Denton County Greenbelt Plan
On August 15, 2017, the Denton County Commissioner’s Court adopted the Denton County Greenbelt Plan and directed its Staff to include applicable elements of the Plan in the County’s planning standards. The Commissioner’s Court also established a Coordinating Committee - - to champion the preservation of greenbelts and related natural assets by encouraging municipalities, developers and others to implement strategies described within the Plan that are relevant to their area. If you are interested in serving on the Coordinating Committee, please email Blake Alldredge at firstname.lastname@example.org. Check out the Plan below:
Denton County is rapidly urbanizing - - with growth and development expected to continue. The County is transforming from a largely farming and ranching setting, to one with a more urban character as the County’s population is expected to reach over 1 million by 2030. Our goal is to develop a county-wide plan to guide the preservation of greenbelts and the adjacent natural areas within the watersheds of our local lakes - - the source of our drinking water. (Learn about other ways to protect watersheds here.)
Greenbelts, floodplains, streams, riparian areas and wetlands perform the vital function of filtering out pollutants (such as sediments, pesticides, fertilizers, and other harmful chemicals) from entering the streams and waterways, thereby safeguarding the quality of water entering our water supply lakes. Preserved greenbelts also provide an excellent opportunity to enhance the quality of life for residents by establishing hike and bike trails for recreation, and in some cases can increase property values for nearby homes. The Denton County Greenbelt Plan will serve as a planning document, providing guidelines and opportunities for communities, developers, and residents to coordinate the planning and preservation of multiuse greenbelts according to a common vision.
Greenbelt Preservation Opportunities in Denton County
The Plan identifies 137 miles of stream corridor length that are currently protected by municipal ordinance, or managed by state or federal agencies. However, there are nearly 1,000 miles of stream corridor length that lack protection and may be vulnerable to changing land uses and development. Within the Plan, these stream corridors are classified as Greenbelt Opportunities (Primary and Secondary). These stream corridors need special attention and preservation to protect the quality of water and to ensure other benefits for future generations. A compelling fact: it is much more cost effective to protect greenbelts and stream corridors now - - rather than restore greenbelts and stream corridors after they have been lost to nearby development. Once they are gone, they are gone forever!
The Plan includes a toolbox of strategies that can be implemented – on a voluntary basis – by municipalities, developers, landowners and others within their respective areas. These strategies fall under three main categories: Education and Outreach, Protection Measures, and Funding. Not all of these strategies may be applicable in every circumstance – it is important to evaluate which ones will be most effective.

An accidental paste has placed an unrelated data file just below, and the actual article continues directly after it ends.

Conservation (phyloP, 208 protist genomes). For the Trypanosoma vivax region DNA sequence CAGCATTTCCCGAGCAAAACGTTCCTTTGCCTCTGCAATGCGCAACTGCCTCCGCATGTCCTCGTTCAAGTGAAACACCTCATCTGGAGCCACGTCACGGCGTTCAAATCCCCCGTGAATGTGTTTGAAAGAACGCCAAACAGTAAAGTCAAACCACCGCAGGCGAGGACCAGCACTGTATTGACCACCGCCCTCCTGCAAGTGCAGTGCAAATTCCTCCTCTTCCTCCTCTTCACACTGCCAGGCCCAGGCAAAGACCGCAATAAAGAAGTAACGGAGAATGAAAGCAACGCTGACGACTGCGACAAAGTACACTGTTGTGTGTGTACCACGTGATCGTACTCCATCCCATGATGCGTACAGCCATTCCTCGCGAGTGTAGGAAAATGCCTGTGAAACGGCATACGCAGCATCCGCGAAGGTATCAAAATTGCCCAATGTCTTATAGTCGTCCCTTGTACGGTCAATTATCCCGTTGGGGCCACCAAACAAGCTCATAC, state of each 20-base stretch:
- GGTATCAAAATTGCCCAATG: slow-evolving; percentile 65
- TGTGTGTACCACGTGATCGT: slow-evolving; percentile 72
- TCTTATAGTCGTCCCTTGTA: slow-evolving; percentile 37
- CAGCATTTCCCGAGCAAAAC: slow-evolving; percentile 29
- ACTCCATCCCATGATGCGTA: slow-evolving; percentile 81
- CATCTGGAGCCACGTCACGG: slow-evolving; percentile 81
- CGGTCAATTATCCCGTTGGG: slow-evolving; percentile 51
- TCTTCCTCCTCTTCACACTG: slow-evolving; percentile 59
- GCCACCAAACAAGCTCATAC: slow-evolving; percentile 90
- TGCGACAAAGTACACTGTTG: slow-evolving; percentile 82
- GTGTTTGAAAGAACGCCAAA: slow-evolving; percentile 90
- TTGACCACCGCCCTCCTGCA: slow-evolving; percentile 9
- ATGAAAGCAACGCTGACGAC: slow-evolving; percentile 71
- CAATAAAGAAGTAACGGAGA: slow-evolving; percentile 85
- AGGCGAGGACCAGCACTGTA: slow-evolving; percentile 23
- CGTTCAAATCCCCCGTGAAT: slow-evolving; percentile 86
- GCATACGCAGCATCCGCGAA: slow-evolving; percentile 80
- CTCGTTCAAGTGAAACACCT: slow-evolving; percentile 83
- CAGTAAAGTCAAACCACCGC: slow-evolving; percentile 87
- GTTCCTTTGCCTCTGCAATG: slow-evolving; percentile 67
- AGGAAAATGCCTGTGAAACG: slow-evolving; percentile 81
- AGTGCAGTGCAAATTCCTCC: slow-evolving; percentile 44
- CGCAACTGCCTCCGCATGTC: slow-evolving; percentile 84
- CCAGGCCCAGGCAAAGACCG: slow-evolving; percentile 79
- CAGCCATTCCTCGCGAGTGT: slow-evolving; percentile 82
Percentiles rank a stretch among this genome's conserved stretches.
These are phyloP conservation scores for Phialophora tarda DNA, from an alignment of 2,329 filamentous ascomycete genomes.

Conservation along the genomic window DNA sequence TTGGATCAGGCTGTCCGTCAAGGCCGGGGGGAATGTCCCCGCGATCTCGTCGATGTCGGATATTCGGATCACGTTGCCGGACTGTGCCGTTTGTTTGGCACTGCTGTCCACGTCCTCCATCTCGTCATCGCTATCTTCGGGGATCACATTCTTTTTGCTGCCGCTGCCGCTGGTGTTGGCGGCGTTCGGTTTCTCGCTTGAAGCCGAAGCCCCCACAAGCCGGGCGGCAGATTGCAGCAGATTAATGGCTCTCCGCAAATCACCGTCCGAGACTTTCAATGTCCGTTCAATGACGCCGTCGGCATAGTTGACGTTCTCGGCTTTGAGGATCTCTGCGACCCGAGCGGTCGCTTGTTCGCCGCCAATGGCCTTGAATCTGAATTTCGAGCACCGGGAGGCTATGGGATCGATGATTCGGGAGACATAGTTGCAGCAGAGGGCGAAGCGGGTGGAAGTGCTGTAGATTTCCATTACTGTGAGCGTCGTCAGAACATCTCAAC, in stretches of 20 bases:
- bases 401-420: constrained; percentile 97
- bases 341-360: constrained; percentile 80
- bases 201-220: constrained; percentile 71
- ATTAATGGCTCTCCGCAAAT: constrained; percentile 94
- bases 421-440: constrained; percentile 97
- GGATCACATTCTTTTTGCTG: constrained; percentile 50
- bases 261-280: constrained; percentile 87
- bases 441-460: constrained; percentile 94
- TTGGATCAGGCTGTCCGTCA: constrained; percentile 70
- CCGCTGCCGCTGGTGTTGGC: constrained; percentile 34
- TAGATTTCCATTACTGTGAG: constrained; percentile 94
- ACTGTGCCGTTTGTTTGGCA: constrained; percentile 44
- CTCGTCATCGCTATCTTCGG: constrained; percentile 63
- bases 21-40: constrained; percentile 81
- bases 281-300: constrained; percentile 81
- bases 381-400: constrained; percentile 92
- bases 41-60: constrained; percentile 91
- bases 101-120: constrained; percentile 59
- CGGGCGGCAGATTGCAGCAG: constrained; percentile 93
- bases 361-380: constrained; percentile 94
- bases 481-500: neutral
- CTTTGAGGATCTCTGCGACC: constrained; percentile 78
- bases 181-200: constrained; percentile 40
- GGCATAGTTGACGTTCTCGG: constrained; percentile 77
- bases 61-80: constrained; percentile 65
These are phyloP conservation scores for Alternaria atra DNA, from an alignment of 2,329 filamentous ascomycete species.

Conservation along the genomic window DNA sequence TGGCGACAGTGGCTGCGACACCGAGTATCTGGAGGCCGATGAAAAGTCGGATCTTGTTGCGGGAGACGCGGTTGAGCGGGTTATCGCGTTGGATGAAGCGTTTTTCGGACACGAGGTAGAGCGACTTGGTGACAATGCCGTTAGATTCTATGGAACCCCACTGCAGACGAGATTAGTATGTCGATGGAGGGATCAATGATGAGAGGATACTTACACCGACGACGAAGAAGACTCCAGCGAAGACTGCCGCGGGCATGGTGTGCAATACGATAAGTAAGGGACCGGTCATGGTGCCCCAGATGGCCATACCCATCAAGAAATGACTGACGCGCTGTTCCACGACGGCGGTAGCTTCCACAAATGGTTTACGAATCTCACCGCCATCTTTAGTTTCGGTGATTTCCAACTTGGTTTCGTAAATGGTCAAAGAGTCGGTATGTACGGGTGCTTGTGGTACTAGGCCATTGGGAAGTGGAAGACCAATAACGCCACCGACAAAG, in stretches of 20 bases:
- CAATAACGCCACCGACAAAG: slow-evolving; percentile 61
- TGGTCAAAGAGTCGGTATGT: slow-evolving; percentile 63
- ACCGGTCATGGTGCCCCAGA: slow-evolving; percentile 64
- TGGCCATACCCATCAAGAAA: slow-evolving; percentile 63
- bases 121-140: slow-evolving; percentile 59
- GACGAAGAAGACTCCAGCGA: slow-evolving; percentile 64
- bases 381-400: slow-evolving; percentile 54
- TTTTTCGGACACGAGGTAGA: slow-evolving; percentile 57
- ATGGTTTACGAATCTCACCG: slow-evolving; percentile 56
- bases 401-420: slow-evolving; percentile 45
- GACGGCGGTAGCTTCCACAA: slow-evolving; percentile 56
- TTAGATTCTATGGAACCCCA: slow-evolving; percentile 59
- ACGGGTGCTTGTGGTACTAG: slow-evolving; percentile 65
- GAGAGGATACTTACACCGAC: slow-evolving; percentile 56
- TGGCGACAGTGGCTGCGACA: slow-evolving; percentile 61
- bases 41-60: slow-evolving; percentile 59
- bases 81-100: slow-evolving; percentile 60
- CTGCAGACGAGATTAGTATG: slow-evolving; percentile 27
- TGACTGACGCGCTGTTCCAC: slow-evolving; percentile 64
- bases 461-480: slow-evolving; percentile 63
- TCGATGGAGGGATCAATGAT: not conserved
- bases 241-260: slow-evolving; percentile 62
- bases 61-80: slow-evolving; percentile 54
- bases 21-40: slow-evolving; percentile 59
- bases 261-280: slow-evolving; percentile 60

The Plan is sponsored by the Upper Trinity Conservation Trust, Denton County, and the Upper Trinity Regional Water District. Please join us in this effort to improve the environmental sustainability of Denton County and enhance the quality of life for all residents “right where we live.” If you would like to find out how you can volunteer, email Blake Alldredge at email@example.com. Follow us on our Twitter (@UTCTrust) or Facebook (Upper Trinity Conservation Trust).
What is a Greenbelt? – Similar to riparian areas and floodplains; the undeveloped areas between a stream and the drier uplands that have grasses, shrubs and trees in place that can tolerate flooding. Preserved greenbelts in urban and agricultural areas can provide many benefits to each, including water quality and flood protection, and enhancing the quality of life for residents.
Preserved greenbelt within the Lantana community in Denton County.
This preserved greenbelt is protected from encroachment and provides valuable recreational and aesthetic benefits, in addition to water quality protection.
Little Elm Creek, exhibiting greenbelt vegetation, located near the intersection of FM 1385 and FM 428 in northeast Denton County.
This greenbelt, identified as a Primary Opportunity in the Plan, provides a buffer between the creek and the surrounding agricultural activities – protecting water quality and valuable wildlife habitat.
What is a Watershed? – the area of land where water drains to a single point, such as a river or lake. Discover ways you can protect local watersheds by visiting our Watershed Protection page.